1) KEEP_RUNNING needs to be volatile, or you need to lock access to it.
See http://www.pobox.com/~skeet/csharp/t...latility.shtml for
more details on that.

2) Don't use _clientThread.ThreadState - just join the thread if it's
non-null.

--
Jon Skeet - <sk***@pobox.com>
http://www.pobox.com/~skeet Blog: http://www.msmvps.com/jon.skeet
If replying to the group, please do not mail me too
Dec 7 '05 #11

P: n/a
The ordering of pulsing isn't guaranteed, but is the fact that a pulse
went out and hasn't been recieved yet guaranteed? Since I'm only using
two threads, one that waits and one that pulses wouldn't it be ok to
assume that every time I pulse, the wait block is going to hit it at
some point? The reason I ask this is that I need to pulse without
knowing where the client thread is, and if it's not waiting I don't want
it to wait once it gets to the waiting state (since i've already pulsed it).

Does that all make sense?

BTW: thanks a ton - app is already running a lot better.

Jon Skeet [C# MVP] wrote:
Benny Raymond <be***@pocketrocks.com> wrote:
is Monitor.Pulse actually like a enqueue and Monitor.Wait like a dequeue
except that if you give it a timeout it doesn't dequeue?

If anything, it's the other way round - you *could* think of
Monitor.Wait as adding a thread to a queue of threads to be pulsed,
although I don't believe the ordering of pulsing is guaranteed.

It's not a terribly helpful way of thinking about it though. Think of
it as a thread watching a reference to see when a light goes on (or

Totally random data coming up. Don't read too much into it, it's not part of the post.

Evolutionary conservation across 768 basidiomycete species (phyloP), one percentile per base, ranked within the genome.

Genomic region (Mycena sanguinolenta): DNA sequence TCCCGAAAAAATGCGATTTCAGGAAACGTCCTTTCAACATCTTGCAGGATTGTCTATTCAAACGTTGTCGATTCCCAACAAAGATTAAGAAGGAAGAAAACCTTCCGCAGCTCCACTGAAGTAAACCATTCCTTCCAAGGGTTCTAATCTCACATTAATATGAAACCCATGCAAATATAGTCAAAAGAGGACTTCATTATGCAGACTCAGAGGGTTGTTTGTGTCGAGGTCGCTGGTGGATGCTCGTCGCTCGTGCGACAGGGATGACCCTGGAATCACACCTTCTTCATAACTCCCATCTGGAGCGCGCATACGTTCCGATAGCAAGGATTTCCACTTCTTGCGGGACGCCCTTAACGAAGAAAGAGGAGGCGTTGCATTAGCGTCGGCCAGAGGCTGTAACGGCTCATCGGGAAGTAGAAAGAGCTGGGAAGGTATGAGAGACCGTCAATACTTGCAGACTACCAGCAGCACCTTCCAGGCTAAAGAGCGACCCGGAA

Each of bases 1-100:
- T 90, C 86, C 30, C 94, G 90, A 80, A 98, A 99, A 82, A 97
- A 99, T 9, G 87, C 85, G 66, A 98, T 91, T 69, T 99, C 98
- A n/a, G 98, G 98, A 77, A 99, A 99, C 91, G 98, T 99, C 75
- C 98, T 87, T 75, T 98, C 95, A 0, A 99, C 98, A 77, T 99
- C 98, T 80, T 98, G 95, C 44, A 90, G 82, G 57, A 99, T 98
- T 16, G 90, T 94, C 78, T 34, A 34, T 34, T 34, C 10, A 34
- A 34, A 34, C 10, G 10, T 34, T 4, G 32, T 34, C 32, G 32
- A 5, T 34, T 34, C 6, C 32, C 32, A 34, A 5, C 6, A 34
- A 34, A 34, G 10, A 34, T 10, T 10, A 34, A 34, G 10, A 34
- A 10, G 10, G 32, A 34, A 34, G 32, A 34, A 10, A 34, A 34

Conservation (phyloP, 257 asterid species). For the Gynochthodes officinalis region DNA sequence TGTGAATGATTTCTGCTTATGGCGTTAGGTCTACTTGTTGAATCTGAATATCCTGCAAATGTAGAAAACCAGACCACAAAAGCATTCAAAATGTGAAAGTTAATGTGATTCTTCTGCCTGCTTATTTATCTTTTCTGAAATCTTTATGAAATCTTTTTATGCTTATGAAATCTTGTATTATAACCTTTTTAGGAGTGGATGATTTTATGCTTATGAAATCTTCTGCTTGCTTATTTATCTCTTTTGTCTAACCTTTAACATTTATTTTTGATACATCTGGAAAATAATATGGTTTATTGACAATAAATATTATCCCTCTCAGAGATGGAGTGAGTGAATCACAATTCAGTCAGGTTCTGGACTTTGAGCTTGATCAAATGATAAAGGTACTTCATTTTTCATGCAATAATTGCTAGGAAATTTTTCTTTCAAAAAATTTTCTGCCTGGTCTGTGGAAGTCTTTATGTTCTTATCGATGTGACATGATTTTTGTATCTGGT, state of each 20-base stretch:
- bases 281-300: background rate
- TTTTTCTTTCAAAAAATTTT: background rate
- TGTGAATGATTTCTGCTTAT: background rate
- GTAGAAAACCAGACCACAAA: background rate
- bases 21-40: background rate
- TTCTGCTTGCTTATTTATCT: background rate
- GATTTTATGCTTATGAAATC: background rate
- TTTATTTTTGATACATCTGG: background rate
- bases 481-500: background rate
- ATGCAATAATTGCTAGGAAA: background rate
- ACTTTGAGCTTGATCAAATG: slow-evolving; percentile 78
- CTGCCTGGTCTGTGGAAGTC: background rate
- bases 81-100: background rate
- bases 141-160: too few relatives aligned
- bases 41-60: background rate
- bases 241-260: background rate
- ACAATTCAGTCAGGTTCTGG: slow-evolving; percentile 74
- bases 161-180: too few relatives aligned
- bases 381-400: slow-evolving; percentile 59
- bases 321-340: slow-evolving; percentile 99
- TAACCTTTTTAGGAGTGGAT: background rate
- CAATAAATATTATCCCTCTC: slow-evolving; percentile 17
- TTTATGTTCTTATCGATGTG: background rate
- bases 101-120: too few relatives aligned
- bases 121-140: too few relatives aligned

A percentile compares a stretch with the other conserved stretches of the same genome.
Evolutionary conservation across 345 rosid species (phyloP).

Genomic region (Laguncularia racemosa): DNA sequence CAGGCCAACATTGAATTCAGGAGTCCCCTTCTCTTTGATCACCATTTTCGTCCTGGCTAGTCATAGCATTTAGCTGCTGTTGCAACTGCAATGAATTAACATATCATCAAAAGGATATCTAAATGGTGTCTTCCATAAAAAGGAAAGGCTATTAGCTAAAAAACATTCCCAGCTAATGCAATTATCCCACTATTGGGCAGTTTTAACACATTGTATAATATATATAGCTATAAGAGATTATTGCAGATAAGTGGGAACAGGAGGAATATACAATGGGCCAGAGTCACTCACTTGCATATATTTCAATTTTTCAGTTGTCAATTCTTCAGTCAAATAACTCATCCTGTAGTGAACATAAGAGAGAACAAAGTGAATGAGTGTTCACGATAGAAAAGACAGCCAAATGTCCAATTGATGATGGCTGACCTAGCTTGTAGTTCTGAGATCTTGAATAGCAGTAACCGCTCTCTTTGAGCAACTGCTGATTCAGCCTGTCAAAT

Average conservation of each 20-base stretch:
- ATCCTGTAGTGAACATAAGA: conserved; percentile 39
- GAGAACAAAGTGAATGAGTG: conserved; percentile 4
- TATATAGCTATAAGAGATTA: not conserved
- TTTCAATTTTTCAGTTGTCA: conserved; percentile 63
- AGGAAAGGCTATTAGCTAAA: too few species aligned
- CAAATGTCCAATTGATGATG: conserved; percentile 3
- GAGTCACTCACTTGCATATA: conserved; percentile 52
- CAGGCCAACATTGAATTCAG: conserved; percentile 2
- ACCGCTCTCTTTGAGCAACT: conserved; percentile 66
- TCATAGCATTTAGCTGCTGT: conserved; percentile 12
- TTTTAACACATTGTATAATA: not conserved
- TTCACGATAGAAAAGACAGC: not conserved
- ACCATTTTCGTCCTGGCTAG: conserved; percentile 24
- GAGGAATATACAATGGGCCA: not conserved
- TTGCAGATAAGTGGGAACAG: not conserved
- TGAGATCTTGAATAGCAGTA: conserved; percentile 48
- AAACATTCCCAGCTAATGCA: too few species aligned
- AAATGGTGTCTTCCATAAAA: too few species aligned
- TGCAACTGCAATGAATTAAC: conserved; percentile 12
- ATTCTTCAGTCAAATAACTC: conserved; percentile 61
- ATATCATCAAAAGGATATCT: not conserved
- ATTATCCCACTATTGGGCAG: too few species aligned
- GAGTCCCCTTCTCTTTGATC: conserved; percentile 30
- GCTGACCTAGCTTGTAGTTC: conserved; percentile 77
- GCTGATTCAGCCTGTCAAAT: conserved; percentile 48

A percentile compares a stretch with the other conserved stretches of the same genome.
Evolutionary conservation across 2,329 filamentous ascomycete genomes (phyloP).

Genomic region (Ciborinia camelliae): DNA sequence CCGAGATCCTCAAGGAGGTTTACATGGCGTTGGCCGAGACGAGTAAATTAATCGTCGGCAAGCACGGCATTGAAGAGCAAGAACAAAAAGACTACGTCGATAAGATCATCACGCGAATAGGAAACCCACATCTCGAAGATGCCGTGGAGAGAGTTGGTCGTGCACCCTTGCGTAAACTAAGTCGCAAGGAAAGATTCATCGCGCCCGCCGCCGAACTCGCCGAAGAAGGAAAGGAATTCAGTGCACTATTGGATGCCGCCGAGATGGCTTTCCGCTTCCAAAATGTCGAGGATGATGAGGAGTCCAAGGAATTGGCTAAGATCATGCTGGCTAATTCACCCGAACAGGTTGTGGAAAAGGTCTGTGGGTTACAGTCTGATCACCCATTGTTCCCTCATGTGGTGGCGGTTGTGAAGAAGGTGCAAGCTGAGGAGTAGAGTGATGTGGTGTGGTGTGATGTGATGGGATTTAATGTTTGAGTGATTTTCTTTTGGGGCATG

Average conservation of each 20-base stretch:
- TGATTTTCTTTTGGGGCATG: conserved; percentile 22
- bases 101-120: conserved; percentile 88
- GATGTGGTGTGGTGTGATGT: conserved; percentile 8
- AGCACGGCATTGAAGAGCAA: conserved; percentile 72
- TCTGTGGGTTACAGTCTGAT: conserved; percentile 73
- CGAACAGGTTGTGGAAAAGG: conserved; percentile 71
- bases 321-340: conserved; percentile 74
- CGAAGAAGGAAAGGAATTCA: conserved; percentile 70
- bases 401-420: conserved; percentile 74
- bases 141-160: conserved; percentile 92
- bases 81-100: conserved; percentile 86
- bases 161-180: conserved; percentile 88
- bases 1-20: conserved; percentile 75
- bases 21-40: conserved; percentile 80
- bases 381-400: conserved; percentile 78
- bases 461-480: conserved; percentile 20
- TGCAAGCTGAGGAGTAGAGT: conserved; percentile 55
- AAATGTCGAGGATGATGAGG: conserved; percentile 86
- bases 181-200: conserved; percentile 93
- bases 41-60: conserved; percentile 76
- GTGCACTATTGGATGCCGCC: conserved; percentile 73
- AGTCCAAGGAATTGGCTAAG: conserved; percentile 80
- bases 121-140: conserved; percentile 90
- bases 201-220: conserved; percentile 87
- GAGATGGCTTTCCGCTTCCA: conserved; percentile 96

something like that). Pulse flashes that light.

Dec 7 '05 #12

P: n/a
Ok... just changed that in the code as well...

Jon Skeet [C# MVP] wrote:
Benny Raymond <be***@pocketrocks.com> wrote:
Ok... after some more messing around with it i've come up with this...
Do I still have the wrong idea?

<snip>

No, that's mostly correct. A few problems though:

1) KEEP_RUNNING needs to be volatile, or you need to lock access to it.
See http://www.pobox.com/~skeet/csharp/t...latility.shtml for
more details on that.

2) Don't use _clientThread.ThreadState - just join the thread if it's
non-null.

Dec 7 '05 #13

P: n/a
Benny Raymond wrote:
The ordering of pulsing isn't guaranteed, but is the fact that a pulse
went out and hasn't been recieved yet guaranteed? Since I'm only using
two threads, one that waits and one that pulses wouldn't it be ok to
assume that every time I pulse, the wait block is going to hit it at
some point? The reason I ask this is that I need to pulse without
knowing where the client thread is, and if it's not waiting I don't want
it to wait once it gets to the waiting state (since i've already pulsed it).


If you pulse when no thread is waiting, it's a no-op. That's the big
difference between a monitor and a semaphore. If you need that kind of
behaviour, you should look at ManualResetEvent and AutoResetEvent
instead.

Jon

Dec 7 '05 #14

P: n/a
I'm looking into AutoRaiseEvent and it seems like I only have to change
a couple lines of code - however when I give a timeout to the .WaitOne
it requires an exit context... What does it all mean?
"exitContext
true to exit the synchronization domain for the context before the wait
(if in a synchronized context), and reacquire it afterward; otherwise,
false.
"

Jon Skeet [C# MVP] wrote:
Benny Raymond wrote:
The ordering of pulsing isn't guaranteed, but is the fact that a pulse
went out and hasn't been recieved yet guaranteed? Since I'm only using
two threads, one that waits and one that pulses wouldn't it be ok to
assume that every time I pulse, the wait block is going to hit it at
some point? The reason I ask this is that I need to pulse without
knowing where the client thread is, and if it's not waiting I don't want